Gators OL bringing “hard hat” mentality

The Florida Gators offensive line is hearing it all. They’ve heard it from fans, critics and they’ve certainly heard it from their coaching staff. Dan Mullen was as exasperated publically as he’s been all year following Florida’s win over Towson last week.

Mullen blasted his offensive line’s mental approach and attitude. The Gators rushed for 160 yards, the second-highest total of the season, but Towson came into the game allowing 222.5 yards-per-game on the ground.

“I push plenty of buttons. (John) Hevesy pushes lots of buttons,” Mullen said after the game. We get after guys. They’ve got to know a sense of urgency. They’re not bad guys. They may work hard. They’re good guys. They try to put in the time. What they’ve got to understand is what putting in the time means. ‘Hey, we’ve got practice.’ But what are you doing when you leave here? What extra things are you doing to make sure you’re improving? And making sure they understand what they need to do. What they’re currently doing is not enough.”

Last week the Gators didn’t adjust well to a smaller, quicker Towson defensive front. This week, as does every opponent, brings a different challenge.

“This is probably one of the best one in 15 years I’ve been in this league,” Hevesy said of Auburn’s front four. “That’s one of the best ones I’ve seen just as a group of four or some of the backups, the 2s that go in there there’s not much of a letdown.”

Auburn’s unit had produced three straight SEC Defensive Lineman of the Week before Jeremiah Moon took home the honor last week. Derrick Brown, projected as a top-10 pick in the NFL Draft, Marlon Davidson, and Tyrone Truesdell, lead the group. Auburn’s defense is just behind Florida’s in terms of defending the run. The Gators are second in the SEC (86.8 rushing yards per game allowed) and Auburn third (95.2).

As good as the Gators have been against the run, they haven’t been able to run the ball themselves. Florida is averaging just 141.4 yards per game rushing — 11th in the league and this isn’t the kind of defense you look at and think, “We’ll get the running game going against them.” You’re also not going to roll over and play dead, so this week has been about finding ways to be successful against their defense.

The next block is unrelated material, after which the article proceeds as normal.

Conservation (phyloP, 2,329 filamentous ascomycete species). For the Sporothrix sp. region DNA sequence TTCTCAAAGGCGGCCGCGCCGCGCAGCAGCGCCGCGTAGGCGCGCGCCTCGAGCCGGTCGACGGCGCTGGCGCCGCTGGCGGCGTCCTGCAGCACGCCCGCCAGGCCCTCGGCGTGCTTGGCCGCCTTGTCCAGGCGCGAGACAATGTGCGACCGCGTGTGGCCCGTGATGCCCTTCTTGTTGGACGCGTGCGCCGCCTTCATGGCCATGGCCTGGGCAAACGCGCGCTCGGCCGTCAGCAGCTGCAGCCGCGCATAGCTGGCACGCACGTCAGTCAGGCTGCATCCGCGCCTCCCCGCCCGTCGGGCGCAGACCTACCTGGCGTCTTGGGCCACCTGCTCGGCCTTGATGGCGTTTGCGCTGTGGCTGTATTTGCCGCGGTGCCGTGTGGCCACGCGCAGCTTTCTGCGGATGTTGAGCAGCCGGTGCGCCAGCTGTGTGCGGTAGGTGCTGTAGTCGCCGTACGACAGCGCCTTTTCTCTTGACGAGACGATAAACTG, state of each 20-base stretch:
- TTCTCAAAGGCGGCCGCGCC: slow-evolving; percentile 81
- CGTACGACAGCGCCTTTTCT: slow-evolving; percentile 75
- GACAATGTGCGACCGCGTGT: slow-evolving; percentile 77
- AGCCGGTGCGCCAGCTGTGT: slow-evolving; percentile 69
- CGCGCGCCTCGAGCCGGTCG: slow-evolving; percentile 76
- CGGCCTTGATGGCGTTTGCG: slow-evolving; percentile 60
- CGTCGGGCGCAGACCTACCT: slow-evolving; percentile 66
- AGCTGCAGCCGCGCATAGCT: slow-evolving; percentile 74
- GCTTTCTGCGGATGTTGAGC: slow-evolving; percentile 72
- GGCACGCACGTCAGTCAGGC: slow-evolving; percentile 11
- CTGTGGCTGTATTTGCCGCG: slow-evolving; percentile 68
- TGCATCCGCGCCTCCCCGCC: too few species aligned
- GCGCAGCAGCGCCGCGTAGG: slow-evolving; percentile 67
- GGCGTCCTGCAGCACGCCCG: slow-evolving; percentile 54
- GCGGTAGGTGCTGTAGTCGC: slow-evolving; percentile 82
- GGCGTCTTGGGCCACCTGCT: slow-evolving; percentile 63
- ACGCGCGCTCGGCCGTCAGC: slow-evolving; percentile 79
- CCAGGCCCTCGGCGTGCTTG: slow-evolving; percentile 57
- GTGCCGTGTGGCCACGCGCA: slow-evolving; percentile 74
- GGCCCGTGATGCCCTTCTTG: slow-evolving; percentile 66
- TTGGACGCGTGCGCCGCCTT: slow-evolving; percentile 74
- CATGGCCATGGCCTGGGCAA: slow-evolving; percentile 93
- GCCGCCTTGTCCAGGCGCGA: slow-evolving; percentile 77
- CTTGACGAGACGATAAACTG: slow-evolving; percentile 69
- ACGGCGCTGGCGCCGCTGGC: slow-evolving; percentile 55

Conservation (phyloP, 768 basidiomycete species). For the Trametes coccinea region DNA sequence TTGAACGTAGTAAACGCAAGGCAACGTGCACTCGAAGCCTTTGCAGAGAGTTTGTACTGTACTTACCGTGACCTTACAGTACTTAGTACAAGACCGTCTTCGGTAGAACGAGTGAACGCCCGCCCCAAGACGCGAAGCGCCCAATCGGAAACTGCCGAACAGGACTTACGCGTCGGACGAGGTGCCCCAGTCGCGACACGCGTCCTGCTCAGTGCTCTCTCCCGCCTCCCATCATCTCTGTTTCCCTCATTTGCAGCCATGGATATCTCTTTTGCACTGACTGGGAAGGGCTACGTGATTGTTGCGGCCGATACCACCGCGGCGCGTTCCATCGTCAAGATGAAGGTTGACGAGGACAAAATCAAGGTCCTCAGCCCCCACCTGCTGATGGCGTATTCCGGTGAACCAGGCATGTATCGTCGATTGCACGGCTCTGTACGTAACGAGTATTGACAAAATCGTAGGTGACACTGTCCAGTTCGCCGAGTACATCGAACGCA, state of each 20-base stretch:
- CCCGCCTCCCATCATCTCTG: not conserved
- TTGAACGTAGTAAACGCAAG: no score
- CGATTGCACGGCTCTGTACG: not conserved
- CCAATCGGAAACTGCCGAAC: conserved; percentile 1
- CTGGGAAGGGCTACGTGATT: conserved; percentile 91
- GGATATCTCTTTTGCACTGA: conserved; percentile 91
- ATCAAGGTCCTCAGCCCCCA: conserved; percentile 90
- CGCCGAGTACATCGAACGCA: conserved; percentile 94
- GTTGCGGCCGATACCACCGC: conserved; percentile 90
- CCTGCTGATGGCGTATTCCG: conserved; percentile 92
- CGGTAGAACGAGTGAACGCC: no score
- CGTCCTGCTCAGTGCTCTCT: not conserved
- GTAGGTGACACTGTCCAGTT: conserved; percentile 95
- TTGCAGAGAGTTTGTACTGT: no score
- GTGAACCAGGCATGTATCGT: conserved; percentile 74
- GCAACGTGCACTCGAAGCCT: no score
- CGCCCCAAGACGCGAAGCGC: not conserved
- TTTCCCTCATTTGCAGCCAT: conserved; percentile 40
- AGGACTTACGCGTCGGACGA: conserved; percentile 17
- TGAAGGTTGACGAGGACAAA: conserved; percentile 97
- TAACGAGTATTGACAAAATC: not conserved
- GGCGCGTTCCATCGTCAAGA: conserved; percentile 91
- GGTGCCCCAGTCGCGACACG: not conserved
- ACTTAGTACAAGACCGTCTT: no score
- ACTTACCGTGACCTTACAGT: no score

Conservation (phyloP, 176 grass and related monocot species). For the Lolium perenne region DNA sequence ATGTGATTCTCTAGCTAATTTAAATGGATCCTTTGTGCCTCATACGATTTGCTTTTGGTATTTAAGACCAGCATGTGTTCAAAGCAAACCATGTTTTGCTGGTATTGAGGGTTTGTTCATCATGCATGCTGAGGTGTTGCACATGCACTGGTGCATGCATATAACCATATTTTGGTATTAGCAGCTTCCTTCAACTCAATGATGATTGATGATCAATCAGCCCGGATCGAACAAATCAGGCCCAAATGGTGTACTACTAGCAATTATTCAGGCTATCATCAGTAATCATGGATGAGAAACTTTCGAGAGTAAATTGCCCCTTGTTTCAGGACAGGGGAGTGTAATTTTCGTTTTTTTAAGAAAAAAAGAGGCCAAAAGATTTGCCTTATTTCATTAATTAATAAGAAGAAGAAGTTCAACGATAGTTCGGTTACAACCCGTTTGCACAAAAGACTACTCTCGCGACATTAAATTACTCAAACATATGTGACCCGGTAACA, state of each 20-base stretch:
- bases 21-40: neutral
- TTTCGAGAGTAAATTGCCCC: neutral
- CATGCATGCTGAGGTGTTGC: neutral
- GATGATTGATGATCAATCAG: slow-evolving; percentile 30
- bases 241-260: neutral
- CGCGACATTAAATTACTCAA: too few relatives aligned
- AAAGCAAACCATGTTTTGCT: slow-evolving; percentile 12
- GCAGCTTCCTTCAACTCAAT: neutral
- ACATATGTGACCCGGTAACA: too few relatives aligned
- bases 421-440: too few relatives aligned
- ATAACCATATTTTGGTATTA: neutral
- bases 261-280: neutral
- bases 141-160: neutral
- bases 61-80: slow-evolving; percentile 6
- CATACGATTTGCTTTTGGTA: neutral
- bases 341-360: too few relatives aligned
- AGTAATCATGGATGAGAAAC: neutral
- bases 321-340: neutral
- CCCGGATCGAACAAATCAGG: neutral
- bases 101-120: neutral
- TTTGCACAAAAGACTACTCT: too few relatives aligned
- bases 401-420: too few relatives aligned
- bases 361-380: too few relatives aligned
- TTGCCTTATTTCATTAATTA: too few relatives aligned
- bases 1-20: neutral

“They’re going to be physical. We have to be just as physical coming back at them,” Hevesy said. “We got to come off the ball and we got …They’re going to try to knock us back, we got to try to knock them back. We have to be great fundamentally. We got to be great playing with our legs and with a base and just be physical back with them.”

It’s a tall ask this week but it has to be done. Florida may be able to scheme around the Auburn defensive front like they were able to in 2018 when they traveled to Starkville and faced the Bulldogs’ bullying defensive line.

There could also be a change in the line this week as well. Against Towson Florida put redshirt freshman Richard Gouraige in at left guard and his production was promising. Gouraige has played at both left tackle and guard this season, but Hevesy explained why he would likely be playing guard moving forward.

“There’s a little less thinking than if you put him out on the edge. You put him in between Stone and Nick so if there’s any kind of communication right now, getting his feet very wet and playing, there’s at least two people on the side of him to help him with any confusion there,” Hevesy said. “So instead of sticking him out there by himself; it’s going to be a little more physical, but it’s less thinking.”

It’s the SEC, so this story could be written any week. The Gators’ offensive line has a challenge this week. They’ll have another next week in Baton Rouge and then in two weeks against Georgia. That’s life in the Southeastern Conference and the attitude that left tackle Stone Forsythe is bringing to the table.

“We just got to bring our hard hats and come to work.”

Nick de la Torre
A South Florida native, Nick developed a passion for all things sports at a very young age. His love for baseball was solidified when he saw Al Leiter’s no-hitter for the Marlins live in May of 1996. He was able to play baseball in college but quickly realized there isn’t much of a market for short, slow outfielders that hit around the Mendoza line. Wanting to continue with sports in some capacity he studied journalism at the University of Central Florida. Nick got his first start in the business as an intern for a website covering all things related to the NFL draft before spending two seasons covering the Florida football team at Bleacher Report. That job led him to GatorCountry. When he isn’t covering Gator sports, Nick enjoys hitting way too many shots on the golf course, attempting to keep up with his favorite t.v. shows and watching the Heat, Dolphins and Marlins. Follow him on twitter @NickdelatorreGC